This map shows lots and streets where you can park free (our theater is the blue square!). You can also use the parking lots at Neighborhood Family Practice, W. 65th and Franklin; or Our Lady of Mount Carmel Church, 6928 Detroit Ave. At Our Lady, please depart by 5 p.m. to make room for a 6 p.m. event.

Drop-offs: Here’s how you can help when dropping off passengers: (1) Choose one of two places named below; (2) get your riders ready before you arrive; (3) have them get out the right-hand (curb) side of your vehicle; and then (4) pull away promptly to avoid backups. The two drop-off locations are in front of Near West Lofts, 6710 Detroit Ave.; and West 67th Street, on the right-hand (east) curb, across from the theater, north of Detroit Avenue. NOTE: West 67th is a one-way street, northbound, and narrowed because of a construction fence that is still there so we’ll really need to work to keep traffic moving!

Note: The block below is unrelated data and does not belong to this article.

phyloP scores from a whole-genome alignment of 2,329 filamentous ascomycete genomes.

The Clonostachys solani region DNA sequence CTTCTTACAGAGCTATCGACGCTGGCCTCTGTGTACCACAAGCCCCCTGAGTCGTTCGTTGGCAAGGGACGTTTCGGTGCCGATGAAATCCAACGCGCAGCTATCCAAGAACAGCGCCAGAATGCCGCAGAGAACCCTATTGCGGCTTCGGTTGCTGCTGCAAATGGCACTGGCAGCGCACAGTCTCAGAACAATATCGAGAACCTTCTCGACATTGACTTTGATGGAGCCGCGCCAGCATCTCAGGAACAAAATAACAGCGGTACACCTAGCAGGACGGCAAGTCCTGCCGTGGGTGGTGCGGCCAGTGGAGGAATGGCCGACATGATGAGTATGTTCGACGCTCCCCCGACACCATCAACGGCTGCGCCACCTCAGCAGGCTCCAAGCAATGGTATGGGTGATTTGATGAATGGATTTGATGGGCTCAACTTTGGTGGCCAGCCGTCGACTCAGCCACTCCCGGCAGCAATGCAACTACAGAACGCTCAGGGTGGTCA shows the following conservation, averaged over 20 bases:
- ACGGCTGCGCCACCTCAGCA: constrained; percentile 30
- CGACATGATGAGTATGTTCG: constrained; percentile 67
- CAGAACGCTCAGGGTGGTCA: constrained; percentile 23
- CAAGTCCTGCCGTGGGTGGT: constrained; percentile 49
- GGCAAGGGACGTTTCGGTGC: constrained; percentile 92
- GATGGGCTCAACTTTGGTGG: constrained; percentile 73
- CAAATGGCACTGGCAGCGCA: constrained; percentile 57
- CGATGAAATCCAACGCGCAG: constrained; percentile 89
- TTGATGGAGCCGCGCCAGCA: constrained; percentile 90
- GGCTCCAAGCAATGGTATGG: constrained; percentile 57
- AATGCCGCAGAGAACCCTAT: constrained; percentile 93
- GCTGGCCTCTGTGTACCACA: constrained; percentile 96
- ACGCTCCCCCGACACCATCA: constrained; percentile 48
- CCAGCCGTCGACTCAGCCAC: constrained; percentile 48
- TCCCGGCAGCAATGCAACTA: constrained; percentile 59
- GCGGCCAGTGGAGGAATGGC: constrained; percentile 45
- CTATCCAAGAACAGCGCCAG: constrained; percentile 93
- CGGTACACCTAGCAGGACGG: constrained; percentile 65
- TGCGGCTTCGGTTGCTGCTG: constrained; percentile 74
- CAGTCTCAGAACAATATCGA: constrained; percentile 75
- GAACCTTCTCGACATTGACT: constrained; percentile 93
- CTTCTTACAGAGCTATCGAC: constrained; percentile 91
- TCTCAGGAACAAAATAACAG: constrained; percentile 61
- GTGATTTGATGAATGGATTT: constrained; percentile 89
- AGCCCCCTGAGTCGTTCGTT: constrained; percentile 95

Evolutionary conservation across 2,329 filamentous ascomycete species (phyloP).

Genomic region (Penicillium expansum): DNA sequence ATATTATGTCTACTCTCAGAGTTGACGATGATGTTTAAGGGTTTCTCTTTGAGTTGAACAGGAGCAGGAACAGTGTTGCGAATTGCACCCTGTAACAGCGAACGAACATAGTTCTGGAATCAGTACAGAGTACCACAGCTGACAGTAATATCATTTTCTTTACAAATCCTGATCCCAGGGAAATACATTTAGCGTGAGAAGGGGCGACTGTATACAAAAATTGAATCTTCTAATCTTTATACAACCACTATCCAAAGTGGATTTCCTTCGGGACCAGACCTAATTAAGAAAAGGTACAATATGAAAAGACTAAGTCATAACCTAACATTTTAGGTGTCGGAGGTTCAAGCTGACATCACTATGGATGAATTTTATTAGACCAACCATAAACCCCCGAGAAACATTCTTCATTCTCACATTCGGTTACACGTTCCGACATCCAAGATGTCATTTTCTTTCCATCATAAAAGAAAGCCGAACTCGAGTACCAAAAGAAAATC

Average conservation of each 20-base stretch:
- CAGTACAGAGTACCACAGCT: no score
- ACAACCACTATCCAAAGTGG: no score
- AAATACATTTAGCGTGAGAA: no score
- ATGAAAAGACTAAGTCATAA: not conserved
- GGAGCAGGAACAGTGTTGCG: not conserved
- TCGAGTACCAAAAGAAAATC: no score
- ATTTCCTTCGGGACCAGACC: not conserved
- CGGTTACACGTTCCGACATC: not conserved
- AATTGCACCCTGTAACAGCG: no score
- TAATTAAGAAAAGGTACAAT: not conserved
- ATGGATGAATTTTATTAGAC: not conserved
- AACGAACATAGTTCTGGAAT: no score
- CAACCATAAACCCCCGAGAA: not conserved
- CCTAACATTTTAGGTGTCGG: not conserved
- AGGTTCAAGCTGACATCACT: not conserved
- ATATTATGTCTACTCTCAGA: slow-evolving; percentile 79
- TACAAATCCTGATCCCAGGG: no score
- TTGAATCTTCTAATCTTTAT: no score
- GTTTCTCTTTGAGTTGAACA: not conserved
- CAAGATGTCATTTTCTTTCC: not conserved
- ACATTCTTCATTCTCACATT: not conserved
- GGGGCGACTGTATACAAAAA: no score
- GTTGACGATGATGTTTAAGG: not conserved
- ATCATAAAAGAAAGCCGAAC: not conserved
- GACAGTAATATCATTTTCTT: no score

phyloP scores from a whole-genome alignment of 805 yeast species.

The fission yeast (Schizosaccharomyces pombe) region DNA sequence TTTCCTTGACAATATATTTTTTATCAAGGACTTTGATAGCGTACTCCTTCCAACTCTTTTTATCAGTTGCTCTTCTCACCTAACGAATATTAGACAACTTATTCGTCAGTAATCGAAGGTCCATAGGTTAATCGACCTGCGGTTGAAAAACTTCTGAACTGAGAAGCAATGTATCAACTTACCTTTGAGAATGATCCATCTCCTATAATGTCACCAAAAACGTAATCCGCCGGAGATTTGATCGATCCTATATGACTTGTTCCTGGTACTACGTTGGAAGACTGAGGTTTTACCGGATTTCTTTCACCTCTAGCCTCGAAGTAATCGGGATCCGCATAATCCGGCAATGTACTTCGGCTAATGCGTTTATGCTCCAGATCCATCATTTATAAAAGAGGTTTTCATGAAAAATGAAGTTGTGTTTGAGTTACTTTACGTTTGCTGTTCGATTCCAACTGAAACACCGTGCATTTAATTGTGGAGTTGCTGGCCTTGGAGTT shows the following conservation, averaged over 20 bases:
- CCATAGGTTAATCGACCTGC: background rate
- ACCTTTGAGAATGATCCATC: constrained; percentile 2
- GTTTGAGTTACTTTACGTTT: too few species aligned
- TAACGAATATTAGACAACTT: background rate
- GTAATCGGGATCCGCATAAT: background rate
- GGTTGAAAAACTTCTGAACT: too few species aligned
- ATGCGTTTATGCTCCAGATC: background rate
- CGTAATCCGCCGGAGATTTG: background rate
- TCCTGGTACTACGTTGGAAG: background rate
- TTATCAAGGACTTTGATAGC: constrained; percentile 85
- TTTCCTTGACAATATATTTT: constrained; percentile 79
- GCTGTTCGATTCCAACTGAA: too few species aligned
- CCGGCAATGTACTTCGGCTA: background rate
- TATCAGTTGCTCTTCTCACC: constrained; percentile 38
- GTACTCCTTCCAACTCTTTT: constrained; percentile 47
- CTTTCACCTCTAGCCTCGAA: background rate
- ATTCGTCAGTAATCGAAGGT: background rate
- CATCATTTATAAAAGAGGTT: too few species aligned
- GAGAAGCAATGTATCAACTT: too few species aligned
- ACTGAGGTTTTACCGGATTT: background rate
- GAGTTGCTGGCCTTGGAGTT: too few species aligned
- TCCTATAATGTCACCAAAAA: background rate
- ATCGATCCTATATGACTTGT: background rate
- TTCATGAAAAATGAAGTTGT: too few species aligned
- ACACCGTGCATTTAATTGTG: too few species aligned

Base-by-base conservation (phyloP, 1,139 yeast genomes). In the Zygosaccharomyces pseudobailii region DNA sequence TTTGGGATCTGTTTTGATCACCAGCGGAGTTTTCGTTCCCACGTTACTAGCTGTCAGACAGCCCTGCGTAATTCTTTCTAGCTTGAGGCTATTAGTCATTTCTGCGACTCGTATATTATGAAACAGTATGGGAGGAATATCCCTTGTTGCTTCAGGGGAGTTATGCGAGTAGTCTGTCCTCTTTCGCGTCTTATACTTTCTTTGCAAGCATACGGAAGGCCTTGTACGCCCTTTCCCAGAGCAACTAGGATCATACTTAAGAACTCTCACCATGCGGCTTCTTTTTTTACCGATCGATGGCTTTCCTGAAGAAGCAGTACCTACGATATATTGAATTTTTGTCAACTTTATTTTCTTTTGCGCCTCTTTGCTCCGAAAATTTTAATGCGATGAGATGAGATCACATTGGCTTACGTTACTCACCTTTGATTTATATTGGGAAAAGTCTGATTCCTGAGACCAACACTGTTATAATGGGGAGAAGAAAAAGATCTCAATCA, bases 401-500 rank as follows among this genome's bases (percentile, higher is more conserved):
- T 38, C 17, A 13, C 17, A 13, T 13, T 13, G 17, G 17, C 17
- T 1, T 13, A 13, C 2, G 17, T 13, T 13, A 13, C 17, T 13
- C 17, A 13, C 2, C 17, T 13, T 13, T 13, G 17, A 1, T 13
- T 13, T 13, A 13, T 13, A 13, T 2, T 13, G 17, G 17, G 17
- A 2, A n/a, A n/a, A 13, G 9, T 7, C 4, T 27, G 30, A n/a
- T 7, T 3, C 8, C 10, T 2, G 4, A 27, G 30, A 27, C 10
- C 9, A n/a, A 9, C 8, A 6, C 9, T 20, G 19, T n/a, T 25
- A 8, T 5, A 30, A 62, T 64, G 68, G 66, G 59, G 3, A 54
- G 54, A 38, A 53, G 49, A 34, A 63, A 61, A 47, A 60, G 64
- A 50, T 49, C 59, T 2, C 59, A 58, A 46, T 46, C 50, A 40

Enjoy the District: And, of course, we hope you’ll visit one or more of the many neighboring shops, restaurants, galleries and theaters. Say hello to them from their new neighbor, Near West Theatre!

Thank you to our 2015 Season Sponsors, whose generous support is making our Feb. 28 Community Open House and all our opening events possible. Our leading sponsors include the following. Presenting Sponsor: Thompson Hine. Patron: Consolidated Solutions. Producers: American Limousine, Char and Chuck Fowler, Majic Family Fund, PNC, Anonymous. Choreographers: KeyBank, Medical Mutual of Ohio, Panzica Construction Co. Actors: Calfee, Halter & Griswold L.L.P., Euro USA, FirstMerit Bank, Richard Fleischman + Partners Architects, Forest City Enterprises, Inc., Frantz Ward L.L.P., Donna and Stewart Kohl, Geoff and Jan Thrope.